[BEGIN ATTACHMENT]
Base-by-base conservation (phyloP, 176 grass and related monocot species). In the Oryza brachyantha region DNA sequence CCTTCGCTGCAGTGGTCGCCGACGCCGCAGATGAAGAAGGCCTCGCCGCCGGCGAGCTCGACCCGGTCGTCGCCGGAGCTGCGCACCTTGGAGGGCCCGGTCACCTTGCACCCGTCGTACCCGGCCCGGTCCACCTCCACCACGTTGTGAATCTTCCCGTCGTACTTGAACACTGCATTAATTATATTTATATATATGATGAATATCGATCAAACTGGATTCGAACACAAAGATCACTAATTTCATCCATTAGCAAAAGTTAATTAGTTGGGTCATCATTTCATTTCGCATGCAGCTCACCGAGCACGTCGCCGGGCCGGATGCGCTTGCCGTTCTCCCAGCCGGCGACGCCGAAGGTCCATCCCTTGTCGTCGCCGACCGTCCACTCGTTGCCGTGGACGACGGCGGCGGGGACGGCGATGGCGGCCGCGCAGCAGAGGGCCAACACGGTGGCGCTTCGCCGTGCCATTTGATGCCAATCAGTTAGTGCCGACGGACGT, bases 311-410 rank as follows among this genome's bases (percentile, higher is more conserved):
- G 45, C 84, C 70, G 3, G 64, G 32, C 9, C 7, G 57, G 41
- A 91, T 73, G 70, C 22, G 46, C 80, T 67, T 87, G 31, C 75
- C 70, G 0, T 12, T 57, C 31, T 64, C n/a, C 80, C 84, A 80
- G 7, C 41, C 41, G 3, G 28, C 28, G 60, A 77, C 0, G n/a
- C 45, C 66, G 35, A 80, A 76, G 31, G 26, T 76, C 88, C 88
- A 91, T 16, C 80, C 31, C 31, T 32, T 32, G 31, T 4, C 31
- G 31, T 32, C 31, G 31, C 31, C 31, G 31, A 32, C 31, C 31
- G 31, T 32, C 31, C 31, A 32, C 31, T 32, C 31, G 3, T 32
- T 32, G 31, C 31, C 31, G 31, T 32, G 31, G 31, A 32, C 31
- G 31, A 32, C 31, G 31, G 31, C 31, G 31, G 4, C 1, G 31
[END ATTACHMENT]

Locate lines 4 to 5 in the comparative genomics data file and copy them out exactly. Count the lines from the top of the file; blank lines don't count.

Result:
- C 70, G 0, T 12, T 57, C 31, T 64, C n/a, C 80, C 84, A 80
- G 7, C 41, C 41, G 3, G 28, C 28, G 60, A 77, C 0, G n/a